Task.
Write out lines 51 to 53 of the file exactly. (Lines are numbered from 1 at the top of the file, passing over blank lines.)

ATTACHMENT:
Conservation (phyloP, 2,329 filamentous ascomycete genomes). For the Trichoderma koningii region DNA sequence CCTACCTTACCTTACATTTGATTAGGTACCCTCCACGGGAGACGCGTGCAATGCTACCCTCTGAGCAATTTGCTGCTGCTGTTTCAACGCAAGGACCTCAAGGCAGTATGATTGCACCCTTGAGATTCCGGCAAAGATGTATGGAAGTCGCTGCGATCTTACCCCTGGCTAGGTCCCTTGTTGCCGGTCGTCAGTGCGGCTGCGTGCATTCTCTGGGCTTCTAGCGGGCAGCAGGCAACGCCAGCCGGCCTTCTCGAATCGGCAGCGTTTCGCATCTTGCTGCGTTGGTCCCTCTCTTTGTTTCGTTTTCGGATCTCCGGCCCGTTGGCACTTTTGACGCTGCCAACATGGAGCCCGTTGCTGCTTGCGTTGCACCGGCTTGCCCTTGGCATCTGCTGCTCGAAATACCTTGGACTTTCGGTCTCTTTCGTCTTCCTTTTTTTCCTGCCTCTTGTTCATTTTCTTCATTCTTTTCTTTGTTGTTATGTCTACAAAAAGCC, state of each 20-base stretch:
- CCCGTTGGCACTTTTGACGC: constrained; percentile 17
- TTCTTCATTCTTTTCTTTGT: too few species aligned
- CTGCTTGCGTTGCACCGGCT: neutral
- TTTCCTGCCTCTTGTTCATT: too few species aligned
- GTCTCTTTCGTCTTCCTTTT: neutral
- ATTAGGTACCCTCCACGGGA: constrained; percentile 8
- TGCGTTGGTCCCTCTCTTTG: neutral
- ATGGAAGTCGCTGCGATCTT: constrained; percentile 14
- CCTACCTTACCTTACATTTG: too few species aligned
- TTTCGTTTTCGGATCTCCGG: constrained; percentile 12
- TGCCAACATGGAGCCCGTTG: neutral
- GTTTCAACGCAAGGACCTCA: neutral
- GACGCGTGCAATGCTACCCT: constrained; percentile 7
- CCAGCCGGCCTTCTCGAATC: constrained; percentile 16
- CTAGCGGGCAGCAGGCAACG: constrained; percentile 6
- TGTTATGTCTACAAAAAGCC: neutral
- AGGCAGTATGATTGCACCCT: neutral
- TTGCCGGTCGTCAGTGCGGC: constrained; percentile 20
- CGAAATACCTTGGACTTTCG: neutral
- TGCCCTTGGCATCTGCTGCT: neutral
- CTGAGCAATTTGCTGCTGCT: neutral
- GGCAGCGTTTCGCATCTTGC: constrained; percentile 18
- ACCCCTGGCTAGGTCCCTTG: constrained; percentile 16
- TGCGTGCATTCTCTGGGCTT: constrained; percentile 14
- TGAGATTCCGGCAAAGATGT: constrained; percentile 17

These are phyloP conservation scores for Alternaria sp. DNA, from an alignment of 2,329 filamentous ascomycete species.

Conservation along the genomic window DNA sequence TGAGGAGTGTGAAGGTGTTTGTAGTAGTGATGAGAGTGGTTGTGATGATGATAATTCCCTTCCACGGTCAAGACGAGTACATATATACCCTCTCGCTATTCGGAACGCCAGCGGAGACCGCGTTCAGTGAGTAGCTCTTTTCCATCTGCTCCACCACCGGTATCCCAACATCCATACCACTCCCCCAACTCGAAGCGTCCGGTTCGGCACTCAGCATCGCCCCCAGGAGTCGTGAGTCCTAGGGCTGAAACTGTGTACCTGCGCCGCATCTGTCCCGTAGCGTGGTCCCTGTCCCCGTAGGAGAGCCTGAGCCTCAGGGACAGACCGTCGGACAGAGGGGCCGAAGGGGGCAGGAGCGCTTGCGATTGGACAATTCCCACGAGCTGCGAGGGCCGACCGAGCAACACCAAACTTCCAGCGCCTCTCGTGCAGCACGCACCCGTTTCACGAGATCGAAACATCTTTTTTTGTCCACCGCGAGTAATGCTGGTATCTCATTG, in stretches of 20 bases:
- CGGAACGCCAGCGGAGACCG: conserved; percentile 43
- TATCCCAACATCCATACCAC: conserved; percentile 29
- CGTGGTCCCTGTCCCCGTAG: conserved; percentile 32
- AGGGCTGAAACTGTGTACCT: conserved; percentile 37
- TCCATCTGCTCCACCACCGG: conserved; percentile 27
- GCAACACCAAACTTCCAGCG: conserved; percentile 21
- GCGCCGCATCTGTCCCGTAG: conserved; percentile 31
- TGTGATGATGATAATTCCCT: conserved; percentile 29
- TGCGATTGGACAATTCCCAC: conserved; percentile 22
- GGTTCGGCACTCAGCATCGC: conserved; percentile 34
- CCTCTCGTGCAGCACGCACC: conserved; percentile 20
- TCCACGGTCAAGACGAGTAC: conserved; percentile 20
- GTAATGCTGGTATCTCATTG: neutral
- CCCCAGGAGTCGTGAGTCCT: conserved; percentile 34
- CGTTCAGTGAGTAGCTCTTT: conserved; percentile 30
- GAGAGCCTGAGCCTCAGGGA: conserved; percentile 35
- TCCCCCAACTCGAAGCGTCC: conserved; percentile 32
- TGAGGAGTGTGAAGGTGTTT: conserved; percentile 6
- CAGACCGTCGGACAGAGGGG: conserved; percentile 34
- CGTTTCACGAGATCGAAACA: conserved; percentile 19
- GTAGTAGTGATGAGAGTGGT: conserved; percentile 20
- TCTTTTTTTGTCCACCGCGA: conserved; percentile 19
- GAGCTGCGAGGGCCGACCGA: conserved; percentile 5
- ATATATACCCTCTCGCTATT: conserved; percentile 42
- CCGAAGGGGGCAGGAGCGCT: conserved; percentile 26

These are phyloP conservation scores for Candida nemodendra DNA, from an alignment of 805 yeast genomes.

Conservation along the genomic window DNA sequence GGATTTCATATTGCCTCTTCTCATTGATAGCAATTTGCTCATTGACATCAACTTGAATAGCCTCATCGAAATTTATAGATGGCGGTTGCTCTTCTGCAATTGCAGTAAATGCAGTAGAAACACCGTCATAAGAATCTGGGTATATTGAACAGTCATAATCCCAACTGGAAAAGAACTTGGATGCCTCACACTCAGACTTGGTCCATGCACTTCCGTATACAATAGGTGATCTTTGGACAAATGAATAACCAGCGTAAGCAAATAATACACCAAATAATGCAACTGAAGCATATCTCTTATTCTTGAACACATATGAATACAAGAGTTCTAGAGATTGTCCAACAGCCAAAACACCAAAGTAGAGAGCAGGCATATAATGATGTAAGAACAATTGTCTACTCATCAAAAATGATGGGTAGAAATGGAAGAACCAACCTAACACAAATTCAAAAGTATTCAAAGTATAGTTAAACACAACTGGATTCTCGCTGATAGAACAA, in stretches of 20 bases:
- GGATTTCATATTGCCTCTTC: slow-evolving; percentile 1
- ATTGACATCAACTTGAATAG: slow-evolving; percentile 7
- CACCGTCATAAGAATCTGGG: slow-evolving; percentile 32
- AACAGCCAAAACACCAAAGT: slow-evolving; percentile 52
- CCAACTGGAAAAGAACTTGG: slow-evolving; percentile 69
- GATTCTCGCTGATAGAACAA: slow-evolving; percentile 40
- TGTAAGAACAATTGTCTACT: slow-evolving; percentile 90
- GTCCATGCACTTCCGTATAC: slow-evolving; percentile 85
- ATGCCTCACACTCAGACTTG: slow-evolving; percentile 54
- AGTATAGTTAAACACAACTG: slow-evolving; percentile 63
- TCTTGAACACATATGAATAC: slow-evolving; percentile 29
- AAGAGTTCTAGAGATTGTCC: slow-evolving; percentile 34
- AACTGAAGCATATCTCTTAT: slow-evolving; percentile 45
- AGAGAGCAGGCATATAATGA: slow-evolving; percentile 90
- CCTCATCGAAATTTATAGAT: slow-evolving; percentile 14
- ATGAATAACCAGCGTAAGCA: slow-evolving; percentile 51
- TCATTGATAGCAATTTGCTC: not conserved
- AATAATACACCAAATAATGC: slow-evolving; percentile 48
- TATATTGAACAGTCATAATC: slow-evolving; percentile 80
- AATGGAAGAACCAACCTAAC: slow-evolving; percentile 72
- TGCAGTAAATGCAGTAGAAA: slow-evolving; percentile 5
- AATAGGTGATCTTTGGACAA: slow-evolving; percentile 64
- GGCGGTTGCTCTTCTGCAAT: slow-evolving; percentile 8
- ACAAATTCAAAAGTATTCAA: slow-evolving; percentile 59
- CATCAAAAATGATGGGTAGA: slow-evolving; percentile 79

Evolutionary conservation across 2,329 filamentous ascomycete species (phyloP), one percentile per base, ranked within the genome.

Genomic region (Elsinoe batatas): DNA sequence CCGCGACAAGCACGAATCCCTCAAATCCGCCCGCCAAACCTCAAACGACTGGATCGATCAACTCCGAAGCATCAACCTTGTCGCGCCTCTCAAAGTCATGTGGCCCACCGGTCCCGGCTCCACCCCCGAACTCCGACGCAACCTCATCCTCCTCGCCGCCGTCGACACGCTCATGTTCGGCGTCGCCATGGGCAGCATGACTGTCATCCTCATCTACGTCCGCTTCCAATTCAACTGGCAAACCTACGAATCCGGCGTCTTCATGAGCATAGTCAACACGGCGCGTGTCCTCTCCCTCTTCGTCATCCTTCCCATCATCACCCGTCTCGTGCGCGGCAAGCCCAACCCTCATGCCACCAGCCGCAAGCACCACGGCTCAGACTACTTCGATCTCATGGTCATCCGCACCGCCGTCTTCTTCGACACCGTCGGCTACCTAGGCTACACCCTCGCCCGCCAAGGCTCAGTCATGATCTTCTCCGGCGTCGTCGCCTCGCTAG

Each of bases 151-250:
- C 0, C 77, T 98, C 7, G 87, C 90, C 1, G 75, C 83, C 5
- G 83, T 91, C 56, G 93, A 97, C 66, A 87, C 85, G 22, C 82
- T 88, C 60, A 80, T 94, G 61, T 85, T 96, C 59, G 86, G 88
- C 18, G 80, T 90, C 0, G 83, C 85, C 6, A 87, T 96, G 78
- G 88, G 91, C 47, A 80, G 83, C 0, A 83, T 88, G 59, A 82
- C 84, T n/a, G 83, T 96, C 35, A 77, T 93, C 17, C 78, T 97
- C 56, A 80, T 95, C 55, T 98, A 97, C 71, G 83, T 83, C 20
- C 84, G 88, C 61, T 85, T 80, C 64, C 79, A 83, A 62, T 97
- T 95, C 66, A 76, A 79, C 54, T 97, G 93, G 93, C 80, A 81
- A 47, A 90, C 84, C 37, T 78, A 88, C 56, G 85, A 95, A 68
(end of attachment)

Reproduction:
- GAGCTGCGAGGGCCGACCGA: conserved; percentile 5
- ATATATACCCTCTCGCTATT: conserved; percentile 42
- CCGAAGGGGGCAGGAGCGCT: conserved; percentile 26